An award-winning Aberdeen bus driver has admitted leaving a colleague scarred for life in a fight after strike tensions boiled over.
Leon King yesterday admitted assaulting his fellow First Aberdeen bus driver David Gove, leaving him with a fractured eye socket.
His victim needed surgery and to have a metal plate fitted to help the bone heal.
Sheriff Graeme Napier warned King to expect to be fined more than £1,000 when he appears for sentencing next month.
The attack last March happened outside Pittodrie football stadium following a work function at which 35-year-old King had been presented with an award, the court was told.
In the early part of 2018, bus passengers across Aberdeen faced weeks of disruption as a row over pay and working conditions between union members and First rolled on.
Fiscal depute Katy Begg said: “Some employees including the accused took part in industrial action.
“The complainer did not strike and as a result there have been difficulties between him and the accused.”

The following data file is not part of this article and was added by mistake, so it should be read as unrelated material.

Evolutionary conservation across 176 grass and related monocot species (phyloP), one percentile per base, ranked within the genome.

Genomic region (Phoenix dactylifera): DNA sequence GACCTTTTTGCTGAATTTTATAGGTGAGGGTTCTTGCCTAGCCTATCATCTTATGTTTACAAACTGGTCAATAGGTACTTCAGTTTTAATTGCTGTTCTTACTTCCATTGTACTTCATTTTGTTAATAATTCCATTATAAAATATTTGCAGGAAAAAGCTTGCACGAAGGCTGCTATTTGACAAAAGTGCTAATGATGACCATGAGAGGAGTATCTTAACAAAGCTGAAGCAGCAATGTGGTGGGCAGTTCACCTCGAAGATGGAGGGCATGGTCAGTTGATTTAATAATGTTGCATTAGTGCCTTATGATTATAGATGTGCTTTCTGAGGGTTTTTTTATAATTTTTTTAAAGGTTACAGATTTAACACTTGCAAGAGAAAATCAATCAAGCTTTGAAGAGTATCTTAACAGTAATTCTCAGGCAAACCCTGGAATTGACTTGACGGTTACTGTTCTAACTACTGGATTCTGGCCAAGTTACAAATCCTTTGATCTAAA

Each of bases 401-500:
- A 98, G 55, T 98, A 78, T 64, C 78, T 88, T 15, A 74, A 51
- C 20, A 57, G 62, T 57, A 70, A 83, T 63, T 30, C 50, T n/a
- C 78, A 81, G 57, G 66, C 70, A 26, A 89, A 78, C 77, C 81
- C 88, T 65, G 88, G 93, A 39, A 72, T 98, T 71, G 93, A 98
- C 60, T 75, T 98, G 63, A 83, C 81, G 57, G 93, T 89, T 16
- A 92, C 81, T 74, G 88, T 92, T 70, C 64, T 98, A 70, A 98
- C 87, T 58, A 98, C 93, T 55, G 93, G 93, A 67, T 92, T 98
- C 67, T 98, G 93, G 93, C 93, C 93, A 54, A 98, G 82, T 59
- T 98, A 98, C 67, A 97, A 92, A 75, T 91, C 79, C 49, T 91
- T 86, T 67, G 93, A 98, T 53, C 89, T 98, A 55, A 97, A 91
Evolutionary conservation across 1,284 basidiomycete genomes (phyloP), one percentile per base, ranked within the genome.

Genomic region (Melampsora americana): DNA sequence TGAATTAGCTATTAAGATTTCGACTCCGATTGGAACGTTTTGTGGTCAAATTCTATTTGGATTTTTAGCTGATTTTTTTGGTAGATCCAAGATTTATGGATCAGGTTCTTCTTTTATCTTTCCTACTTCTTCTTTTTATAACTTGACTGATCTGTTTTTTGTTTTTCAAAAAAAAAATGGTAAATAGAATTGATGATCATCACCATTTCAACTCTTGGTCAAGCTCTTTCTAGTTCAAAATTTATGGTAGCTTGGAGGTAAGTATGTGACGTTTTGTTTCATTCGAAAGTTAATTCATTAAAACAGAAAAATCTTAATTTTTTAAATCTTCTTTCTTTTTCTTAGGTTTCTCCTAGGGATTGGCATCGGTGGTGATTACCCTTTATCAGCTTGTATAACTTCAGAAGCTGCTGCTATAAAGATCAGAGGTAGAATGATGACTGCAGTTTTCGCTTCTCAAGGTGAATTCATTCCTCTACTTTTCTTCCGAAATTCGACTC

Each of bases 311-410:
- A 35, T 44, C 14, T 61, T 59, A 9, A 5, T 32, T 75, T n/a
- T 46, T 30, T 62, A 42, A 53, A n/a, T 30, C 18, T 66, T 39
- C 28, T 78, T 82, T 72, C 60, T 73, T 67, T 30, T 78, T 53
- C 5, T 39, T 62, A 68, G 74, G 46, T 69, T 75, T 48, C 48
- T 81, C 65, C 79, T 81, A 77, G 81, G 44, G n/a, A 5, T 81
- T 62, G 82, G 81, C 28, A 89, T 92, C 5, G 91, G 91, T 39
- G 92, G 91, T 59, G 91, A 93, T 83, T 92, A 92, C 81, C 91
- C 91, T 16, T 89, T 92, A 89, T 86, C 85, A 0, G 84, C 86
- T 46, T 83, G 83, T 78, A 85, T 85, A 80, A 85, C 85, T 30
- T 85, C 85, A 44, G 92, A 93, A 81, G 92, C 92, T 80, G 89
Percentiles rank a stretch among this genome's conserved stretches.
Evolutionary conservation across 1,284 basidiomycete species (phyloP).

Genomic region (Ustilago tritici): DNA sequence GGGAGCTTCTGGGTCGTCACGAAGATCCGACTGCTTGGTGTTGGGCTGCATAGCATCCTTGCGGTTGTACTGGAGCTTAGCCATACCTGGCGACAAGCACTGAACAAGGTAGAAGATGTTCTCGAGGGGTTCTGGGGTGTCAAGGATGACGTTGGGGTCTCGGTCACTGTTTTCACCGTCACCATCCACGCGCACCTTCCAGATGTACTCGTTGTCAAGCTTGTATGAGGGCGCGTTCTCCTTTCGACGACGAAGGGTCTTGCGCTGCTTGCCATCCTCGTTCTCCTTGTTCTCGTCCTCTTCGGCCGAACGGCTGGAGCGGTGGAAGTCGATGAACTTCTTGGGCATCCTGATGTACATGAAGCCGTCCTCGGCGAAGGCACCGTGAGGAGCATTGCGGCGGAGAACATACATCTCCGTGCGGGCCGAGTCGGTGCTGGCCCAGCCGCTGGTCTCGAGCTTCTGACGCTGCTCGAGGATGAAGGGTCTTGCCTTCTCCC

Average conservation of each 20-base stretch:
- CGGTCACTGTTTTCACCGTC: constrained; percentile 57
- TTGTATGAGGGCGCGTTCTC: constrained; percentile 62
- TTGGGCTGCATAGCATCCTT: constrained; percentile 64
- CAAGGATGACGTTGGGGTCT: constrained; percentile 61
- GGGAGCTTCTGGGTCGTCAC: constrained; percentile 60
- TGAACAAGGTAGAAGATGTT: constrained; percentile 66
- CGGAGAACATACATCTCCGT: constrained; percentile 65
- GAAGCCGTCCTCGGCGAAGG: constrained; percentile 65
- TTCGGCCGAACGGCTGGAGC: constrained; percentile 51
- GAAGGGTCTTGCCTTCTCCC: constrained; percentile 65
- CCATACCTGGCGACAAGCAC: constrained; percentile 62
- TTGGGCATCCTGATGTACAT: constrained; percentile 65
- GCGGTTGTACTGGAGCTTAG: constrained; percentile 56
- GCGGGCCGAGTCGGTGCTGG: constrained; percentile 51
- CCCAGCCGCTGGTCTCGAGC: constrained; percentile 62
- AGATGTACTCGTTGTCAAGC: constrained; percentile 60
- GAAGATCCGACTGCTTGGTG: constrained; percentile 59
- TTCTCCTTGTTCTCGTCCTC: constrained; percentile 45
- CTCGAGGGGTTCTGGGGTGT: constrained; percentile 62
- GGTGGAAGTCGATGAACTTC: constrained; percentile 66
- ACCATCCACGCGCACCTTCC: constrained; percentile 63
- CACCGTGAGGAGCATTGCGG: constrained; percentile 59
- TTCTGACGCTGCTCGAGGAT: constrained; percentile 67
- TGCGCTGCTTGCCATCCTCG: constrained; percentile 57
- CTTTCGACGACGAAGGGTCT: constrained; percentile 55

Ms Begg said after the First Bus function on March 23, Mr Gove and his wife boarded a privately hired bus.
She added: “The accused got out of his seat leaving behind his framed certificate and the complainer brought this to his attention by tapping him on this shoulder.
“The accused immediately turned around and became aggressive towards him, shouting ‘don’t touch me you scab’, this being a reference to the complainer not having taken part in the strike.”
The court was told “very drunk” King then got off the bus and Mr Gove, annoyed by the comment, followed him.
The driver of the private coach said that although Mr Gove was also drunk, he saw him trying to calm King down.
Ms Begg said then “without warning”, King punched him in the face.
“He fell to the ground where punches were thrown by both.”
Mr Gove was left with cuts on his eyebrow, the bridge of his nose and under his eye, and his glasses were broken.
Ms Begg said he still suffered from double vision, numbness in his face and puffiness under his eye, which he considers permanently disfiguring.
King’s solicitor Liam McAllister said he had resigned from his job with First only days after the incident.
Mr McAllister added his client had managed to secure work with another bus firm but has since been suspended ahead of the court proceedings.
He said King, of Marischal Court in Aberdeen, had consumed “a considerable amount of alcohol” and that there had been a “build up” between the pair before the fight.
Sentence was deferred until next month.